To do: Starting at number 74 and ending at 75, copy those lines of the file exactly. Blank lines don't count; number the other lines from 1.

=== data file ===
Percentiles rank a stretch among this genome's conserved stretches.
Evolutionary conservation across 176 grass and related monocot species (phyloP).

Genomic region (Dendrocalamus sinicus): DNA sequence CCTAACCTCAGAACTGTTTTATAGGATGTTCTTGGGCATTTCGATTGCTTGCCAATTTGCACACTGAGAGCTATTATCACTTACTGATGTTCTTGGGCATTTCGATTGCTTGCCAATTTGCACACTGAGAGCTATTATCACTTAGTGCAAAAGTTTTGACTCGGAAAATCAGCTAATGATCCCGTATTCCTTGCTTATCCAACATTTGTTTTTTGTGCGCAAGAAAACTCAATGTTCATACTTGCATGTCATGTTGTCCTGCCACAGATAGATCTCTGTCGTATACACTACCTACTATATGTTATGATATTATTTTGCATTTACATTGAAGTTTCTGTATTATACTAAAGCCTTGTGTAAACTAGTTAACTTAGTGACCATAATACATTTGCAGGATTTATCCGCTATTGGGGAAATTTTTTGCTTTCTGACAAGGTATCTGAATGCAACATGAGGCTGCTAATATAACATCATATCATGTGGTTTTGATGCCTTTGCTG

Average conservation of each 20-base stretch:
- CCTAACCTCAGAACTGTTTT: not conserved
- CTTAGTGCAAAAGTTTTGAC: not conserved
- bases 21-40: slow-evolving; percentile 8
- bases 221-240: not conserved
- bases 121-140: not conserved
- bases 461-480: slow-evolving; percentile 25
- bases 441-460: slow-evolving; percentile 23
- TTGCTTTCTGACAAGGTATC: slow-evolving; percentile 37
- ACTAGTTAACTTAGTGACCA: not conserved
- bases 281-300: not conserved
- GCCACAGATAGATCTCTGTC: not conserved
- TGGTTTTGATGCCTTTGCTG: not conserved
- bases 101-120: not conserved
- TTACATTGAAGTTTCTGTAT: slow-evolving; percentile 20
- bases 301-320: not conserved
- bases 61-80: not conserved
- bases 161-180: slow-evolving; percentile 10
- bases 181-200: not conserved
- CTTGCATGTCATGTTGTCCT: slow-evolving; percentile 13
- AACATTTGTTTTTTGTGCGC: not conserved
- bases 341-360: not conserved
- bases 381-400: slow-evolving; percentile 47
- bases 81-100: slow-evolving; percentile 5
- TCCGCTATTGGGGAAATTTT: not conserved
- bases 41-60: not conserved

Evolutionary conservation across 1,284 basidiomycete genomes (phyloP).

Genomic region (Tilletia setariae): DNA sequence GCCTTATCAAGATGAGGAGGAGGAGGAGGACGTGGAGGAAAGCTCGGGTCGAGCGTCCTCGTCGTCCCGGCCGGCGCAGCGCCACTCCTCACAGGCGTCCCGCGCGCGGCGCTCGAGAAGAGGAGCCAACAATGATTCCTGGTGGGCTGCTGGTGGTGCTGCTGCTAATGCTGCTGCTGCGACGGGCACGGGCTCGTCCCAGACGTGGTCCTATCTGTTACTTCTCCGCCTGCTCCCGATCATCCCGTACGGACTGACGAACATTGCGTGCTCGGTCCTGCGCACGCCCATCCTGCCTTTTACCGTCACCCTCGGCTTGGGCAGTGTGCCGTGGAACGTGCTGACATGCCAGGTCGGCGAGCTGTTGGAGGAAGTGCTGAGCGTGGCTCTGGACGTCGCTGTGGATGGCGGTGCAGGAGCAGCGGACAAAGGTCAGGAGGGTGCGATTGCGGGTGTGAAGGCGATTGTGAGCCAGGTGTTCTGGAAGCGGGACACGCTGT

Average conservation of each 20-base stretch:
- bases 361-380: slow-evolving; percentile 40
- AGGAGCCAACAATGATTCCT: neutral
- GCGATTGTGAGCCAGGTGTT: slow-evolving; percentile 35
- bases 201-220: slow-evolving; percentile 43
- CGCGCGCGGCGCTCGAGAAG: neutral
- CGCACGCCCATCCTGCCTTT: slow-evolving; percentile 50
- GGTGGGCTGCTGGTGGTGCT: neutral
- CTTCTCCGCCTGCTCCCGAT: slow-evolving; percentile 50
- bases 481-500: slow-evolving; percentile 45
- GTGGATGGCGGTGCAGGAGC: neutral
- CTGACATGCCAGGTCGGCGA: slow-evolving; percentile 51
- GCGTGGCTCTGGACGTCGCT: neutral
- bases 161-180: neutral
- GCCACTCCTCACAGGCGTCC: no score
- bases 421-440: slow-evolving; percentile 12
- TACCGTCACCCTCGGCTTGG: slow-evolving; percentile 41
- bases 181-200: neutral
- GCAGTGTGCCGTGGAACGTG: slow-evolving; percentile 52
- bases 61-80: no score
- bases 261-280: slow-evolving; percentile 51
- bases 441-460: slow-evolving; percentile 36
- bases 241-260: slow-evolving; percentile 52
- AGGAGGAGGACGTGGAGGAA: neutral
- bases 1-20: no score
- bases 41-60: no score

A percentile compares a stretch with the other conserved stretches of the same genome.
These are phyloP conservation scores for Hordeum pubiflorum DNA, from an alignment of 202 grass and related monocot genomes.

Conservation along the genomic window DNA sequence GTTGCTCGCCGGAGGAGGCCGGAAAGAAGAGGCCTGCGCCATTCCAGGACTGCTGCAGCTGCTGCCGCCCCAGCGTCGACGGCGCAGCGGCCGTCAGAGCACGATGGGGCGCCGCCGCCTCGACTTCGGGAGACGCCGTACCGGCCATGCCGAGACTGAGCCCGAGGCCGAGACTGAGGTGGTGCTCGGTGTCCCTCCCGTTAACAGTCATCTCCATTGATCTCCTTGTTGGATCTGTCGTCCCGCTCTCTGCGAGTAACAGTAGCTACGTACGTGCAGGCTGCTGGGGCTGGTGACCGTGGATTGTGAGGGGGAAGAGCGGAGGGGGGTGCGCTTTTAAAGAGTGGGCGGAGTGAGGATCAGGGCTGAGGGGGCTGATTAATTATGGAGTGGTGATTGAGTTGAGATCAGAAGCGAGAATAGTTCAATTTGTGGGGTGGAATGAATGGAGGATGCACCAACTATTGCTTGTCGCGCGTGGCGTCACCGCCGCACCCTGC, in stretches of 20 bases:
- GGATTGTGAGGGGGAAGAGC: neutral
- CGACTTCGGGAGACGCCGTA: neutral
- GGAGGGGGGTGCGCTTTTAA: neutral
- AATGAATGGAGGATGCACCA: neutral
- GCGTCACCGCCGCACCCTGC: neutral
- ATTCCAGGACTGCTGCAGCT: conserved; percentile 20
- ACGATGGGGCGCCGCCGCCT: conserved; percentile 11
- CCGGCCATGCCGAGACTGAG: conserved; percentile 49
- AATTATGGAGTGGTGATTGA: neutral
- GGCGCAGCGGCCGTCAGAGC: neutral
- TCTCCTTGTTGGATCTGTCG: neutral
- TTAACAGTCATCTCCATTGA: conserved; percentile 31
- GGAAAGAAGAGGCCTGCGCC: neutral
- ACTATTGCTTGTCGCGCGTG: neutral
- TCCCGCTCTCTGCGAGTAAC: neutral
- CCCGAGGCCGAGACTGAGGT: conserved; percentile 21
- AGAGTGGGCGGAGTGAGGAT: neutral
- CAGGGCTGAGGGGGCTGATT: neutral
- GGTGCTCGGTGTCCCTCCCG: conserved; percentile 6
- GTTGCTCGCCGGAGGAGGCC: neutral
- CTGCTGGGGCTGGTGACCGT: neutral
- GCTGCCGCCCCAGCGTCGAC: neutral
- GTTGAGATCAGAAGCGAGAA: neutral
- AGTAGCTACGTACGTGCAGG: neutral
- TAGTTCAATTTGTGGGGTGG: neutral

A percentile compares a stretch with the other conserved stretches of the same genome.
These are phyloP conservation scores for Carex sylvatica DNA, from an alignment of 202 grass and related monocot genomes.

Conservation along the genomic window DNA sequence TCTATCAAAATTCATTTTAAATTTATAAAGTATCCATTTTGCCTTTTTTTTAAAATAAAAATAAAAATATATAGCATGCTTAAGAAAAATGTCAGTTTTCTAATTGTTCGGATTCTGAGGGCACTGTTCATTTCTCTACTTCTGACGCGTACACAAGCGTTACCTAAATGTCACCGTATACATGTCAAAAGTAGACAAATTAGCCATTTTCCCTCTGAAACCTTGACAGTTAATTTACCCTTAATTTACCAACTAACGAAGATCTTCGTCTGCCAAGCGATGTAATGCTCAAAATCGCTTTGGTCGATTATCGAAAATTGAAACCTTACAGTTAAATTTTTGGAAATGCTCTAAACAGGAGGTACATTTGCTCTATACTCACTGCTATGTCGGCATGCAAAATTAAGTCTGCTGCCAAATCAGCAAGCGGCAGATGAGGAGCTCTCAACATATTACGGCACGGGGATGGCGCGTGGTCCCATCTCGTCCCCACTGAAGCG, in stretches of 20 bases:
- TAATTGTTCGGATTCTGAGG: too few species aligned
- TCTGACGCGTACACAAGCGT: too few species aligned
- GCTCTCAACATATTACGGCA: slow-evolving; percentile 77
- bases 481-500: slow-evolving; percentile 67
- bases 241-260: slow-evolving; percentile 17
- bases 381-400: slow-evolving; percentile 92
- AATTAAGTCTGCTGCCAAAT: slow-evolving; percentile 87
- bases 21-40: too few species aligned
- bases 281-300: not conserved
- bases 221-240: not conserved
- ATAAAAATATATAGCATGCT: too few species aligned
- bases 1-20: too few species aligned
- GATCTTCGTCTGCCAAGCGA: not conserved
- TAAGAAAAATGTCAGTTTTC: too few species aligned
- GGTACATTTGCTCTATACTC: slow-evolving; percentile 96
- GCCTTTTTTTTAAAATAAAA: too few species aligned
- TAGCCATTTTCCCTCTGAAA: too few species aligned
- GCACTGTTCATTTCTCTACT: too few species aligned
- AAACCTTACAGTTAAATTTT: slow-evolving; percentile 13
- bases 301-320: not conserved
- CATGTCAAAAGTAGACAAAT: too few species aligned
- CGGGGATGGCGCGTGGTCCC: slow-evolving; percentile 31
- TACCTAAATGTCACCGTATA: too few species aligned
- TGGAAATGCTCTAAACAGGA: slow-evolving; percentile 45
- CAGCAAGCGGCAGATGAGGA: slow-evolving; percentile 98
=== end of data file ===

- ACTATTGCTTGTCGCGCGTG: neutral
- TCCCGCTCTCTGCGAGTAAC: neutral